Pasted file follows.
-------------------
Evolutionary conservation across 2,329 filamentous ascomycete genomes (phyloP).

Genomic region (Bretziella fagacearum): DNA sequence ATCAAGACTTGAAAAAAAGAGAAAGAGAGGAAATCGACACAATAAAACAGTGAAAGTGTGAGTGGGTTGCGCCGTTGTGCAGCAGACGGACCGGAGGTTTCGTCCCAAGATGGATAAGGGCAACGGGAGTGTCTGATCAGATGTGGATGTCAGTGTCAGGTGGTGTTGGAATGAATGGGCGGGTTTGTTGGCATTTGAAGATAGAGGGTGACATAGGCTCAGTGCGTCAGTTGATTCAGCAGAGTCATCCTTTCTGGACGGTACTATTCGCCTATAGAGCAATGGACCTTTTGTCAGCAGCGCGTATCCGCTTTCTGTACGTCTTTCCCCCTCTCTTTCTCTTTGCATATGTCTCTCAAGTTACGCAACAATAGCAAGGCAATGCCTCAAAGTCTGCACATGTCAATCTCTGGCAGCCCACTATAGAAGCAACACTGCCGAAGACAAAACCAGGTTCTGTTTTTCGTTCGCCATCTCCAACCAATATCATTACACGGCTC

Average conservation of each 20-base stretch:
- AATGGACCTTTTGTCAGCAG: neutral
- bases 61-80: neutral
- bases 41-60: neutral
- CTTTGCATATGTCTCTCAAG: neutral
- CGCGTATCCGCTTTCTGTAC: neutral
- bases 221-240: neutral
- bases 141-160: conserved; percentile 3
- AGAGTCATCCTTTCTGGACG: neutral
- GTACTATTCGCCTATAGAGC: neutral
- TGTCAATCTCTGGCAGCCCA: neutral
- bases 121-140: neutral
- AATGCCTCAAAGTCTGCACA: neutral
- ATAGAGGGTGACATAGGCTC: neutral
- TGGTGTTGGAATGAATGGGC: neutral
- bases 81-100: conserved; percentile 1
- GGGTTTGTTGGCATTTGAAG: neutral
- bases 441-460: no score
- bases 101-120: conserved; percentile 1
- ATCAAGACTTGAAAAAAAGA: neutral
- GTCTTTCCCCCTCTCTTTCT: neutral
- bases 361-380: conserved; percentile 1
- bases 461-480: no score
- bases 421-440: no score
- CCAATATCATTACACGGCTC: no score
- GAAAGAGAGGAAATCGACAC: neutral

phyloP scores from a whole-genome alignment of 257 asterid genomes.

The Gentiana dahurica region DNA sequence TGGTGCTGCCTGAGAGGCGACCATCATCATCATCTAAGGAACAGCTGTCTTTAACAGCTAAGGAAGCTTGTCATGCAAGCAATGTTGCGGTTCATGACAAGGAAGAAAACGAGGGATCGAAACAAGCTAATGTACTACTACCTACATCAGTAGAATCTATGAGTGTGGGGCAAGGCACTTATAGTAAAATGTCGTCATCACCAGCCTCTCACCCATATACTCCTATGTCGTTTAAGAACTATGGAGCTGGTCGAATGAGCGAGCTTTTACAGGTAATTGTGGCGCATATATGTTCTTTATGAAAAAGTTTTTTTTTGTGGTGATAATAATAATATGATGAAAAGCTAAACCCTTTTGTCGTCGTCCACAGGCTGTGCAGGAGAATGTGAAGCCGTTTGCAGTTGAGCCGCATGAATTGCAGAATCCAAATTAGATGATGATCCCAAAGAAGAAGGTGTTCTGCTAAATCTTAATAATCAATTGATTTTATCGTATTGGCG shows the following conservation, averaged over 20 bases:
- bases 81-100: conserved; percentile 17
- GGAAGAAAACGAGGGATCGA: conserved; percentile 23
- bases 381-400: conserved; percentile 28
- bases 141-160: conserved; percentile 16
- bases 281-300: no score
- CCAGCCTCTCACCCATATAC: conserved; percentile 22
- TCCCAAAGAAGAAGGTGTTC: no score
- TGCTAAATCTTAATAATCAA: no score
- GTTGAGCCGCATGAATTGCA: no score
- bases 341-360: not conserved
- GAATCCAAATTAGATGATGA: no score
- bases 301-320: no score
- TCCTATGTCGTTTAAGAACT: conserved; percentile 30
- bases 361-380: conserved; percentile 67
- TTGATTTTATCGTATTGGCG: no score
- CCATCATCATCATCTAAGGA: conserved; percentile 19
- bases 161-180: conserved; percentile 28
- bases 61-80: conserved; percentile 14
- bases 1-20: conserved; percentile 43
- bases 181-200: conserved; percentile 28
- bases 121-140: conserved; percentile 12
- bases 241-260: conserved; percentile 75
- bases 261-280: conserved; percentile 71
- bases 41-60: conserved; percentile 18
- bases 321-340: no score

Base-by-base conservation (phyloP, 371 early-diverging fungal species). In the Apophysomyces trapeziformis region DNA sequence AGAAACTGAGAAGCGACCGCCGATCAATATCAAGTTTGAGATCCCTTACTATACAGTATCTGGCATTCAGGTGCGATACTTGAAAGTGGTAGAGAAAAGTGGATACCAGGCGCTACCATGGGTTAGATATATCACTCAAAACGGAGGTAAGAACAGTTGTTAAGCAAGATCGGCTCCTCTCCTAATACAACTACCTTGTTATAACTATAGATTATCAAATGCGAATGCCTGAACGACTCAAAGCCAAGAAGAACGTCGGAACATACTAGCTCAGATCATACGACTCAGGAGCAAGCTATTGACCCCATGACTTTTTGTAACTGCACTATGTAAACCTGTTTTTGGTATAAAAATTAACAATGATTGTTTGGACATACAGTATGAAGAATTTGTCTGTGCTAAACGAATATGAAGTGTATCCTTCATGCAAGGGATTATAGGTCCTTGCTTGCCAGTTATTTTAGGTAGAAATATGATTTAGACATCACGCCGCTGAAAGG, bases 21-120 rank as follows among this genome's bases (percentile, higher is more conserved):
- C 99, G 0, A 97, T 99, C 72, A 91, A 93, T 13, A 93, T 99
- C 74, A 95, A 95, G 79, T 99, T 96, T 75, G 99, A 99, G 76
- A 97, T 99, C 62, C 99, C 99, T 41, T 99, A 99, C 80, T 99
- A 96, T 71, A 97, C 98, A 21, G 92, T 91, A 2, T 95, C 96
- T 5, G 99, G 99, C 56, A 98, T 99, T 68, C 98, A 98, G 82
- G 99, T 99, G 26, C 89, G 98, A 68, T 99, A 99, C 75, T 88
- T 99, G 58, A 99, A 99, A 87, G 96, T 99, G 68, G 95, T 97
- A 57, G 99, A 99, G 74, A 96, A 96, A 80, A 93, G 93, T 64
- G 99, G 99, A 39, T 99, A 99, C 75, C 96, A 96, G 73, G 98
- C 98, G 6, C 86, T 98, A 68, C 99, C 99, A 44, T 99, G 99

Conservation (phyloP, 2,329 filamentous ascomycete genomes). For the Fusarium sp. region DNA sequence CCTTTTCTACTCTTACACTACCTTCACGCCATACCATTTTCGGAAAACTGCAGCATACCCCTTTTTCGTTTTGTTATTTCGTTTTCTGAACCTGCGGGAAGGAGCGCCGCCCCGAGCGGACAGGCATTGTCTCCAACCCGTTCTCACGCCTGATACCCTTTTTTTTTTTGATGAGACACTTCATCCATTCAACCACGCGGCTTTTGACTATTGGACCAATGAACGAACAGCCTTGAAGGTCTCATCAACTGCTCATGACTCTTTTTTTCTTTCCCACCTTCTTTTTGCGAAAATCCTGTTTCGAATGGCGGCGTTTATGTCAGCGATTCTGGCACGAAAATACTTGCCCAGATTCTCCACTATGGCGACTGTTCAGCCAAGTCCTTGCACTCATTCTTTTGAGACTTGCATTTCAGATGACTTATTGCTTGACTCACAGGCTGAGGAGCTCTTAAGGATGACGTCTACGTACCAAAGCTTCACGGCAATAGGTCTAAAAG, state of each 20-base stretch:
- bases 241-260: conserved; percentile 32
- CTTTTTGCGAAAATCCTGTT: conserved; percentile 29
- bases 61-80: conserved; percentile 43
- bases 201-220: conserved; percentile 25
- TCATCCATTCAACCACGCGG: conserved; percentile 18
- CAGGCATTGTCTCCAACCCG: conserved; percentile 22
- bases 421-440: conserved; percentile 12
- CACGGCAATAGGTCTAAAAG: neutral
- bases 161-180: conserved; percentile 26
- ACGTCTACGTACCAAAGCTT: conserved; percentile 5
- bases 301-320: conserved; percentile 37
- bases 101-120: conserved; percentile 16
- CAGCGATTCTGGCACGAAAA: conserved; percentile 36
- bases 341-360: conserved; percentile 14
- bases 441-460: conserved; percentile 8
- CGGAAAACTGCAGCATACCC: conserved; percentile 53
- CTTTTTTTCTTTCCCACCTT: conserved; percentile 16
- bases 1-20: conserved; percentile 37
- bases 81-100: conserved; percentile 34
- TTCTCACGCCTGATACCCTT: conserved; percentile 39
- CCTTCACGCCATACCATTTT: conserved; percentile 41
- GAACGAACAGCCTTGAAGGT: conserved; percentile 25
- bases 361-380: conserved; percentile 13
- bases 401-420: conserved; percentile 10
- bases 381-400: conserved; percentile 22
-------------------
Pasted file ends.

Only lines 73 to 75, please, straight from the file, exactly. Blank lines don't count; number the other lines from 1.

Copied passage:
- CAGGCATTGTCTCCAACCCG: conserved; percentile 22
- bases 421-440: conserved; percentile 12
- CACGGCAATAGGTCTAAAAG: neutral